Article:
This paper represents the first time the full range of impacts of climate change on water utilities in Australia and New Zealand, and the breadth and diversity of their climate change mitigation, adaptation and resilience strategies have been brought together in one place. It illustrates how the urban water industry is impacted now by climate change and extreme events, our role in emissions generation, and how we are responding and becoming more resilient.
Climate change is one of the biggest challenges we face. More frequent and intense weather events across the globe – including
droughts, flooding and changes to rainfall patterns – will impact our business and the service we provide to customers over the
coming years. We must urgently tackle the global challenge and reduce the impact of climate change through our daily operations
This report provides an overview of climate action to date and assesses global and country-level progress across benchmarks for six sectors that would limit global warming to 1.5 degrees Celsius (°C) and therefore prevent its most dangerous impacts. We found that while advancements are happening within some sectors, for most the rate of change is much too slow for the world to achieve these goals.
Failing to reduce greenhouse gas (GHG) emissions is one of the greatest risks facing the world today. However, even dramatic cuts in emissions at this stage will only begin to slow the rate of climate change. As of the middle of 2021, ever dramatic impacts of climate change are already here, and we need to aggressively cope with additional impacts that will occur in the coming decades, potentially even centuries.
The purpose of this report is to demonstrate the value of wetlands as a way to achieve climate mitigation targets, while simultaneously unlocking co-benefits, with biodiversity conservation being chief among them. Locking Carbon in Wetlands for Enhanced Climate Action in NDCs is written for policymakers and national climate planners with three goals in mind: 1) to illustrate the scientific rationale behind the use of wetlands as a climate mitigation tool; 2) to demonstrate the prevalence and function of wetlands across landscapes and geographies; and 3) to provide a set of clear policy recommendations that will enable Parties to the UNFCCC to conserve, restore and wisely use wetlands by incorporating them into their climate mitigation plans.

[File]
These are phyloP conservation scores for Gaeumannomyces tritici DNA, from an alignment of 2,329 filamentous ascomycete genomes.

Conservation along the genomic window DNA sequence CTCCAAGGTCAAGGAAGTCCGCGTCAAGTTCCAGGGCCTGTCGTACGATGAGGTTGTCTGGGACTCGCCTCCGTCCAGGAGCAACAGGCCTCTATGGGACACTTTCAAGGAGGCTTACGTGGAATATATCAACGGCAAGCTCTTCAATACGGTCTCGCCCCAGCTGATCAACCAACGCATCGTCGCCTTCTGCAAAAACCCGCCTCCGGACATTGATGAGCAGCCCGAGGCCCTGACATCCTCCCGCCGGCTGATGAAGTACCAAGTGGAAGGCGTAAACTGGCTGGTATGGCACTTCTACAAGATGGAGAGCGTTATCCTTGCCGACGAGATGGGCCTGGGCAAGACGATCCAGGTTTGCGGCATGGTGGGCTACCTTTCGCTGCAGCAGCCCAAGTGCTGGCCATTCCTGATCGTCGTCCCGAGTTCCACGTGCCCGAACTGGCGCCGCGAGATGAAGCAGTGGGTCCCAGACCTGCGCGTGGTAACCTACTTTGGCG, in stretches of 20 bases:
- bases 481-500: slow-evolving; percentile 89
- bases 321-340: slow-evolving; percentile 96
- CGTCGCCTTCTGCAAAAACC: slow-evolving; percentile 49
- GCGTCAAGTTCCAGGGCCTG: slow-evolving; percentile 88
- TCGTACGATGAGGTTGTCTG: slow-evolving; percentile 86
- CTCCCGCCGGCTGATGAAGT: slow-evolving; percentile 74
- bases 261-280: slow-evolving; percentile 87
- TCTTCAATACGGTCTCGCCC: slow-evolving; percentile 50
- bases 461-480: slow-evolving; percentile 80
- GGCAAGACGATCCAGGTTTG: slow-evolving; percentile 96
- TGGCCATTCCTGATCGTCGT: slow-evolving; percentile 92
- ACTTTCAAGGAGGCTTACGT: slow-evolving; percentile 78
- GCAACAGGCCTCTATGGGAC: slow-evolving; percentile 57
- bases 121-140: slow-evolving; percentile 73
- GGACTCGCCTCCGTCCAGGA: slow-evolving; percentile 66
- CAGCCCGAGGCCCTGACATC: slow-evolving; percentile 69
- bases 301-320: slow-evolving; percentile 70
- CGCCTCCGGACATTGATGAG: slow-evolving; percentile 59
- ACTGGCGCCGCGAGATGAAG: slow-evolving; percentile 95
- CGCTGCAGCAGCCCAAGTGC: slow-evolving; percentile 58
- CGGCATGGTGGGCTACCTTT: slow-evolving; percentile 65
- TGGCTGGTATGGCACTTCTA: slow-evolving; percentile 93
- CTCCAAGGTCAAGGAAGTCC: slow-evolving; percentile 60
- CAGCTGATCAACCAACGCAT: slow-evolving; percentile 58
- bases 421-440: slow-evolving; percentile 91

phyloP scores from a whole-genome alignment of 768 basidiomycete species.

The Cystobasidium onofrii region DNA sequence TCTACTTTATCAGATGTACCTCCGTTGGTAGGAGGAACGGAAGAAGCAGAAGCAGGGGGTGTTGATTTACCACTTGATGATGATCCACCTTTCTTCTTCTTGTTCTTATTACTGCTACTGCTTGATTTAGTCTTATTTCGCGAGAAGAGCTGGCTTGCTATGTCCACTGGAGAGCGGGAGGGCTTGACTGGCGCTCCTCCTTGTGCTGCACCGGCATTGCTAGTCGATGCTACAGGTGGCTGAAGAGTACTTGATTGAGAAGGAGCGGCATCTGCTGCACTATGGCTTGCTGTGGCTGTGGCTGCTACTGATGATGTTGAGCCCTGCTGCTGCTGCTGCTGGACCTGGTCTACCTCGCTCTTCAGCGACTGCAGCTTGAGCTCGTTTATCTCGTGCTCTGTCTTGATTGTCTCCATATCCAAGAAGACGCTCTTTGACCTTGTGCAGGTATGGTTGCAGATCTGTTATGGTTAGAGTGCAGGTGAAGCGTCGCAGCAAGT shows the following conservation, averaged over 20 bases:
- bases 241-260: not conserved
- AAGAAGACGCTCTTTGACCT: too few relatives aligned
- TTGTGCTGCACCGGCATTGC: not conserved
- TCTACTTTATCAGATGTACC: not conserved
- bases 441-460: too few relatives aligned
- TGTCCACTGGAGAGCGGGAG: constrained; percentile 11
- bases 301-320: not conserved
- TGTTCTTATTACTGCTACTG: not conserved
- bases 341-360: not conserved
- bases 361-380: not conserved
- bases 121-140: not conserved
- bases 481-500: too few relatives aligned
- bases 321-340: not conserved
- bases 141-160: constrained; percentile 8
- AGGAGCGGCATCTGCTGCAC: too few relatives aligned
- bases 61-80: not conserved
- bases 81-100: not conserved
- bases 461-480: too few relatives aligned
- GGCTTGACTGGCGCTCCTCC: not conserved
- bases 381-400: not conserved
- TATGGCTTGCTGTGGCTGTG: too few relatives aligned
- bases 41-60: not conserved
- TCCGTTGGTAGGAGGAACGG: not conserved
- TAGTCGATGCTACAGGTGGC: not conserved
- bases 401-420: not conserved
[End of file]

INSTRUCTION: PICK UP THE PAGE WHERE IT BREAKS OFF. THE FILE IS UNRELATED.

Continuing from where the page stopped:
The Water and Wastewater Companies for Climate Mitigation (WaCCliM) project supports water and wastewater utilities to reduce their carbon footprints and adapt to the impacts of climate change. Following a cross-sectoral approach that spans mitigation and adaptation, we consider the implications of greenhouse gases (GHGs) in the water–energy–carbon nexus.
In recent years, countries around the world have been hit hard by drought events that affect food supplies, agricultural incomes, employment, drinking water supplies, ecosystem health, transportation systems, and energy production. As the risk of drought is increasing due to ongoing climate change the HELP community started the flagship initiative to draft a report as guidance for supporting, defining and
refining DRR for drought risk management. In this report proactive approaches, having greater emphasis on building resilience, are advocated.
Nearly two years into the Covid-19 pandemic, the renewable power projects on which the world relies to mitigate climate change face bigger challenges than when the coronavirus started to make headlines in 2020. As the global economy started to recover, commodity prices rose sharply and logistic bottlenecks wreaked havoc on supply chains, causing delays and eroding the margins of power equipment providers and project developers. At this point, unappealing profitability or even financial losses jeopardize investments on research, innovation, and capacity expansion. These were some of the problems discussed during the webinar The Future of Renewables: Insights from Industry Leaders, sponsored by Black & Veatch and held on January 12, 2022, as part of the Energy Leaders Series. To address these issues, the participating experts highlighted the need for new models and incentives to put the renewable power industry back on a profitable course that would enable a stable transition to a greener global energy matrix.
For many years we have been at the forefront of carbon reduction in the water industry. With a committed leadership and a determined supply chain, by 2020 we had reduced capital carbon by 61 per cent in our capital programmes from our original 2010 baseline and reduced operational emissions by 34 per cent from a new baseline set in 2014/2015. We are also supporting system-wide decarbonisation in the region, for example by exporting waste heat to warm tomato greenhouses in our region year-round – something we are looking to repeat at other sites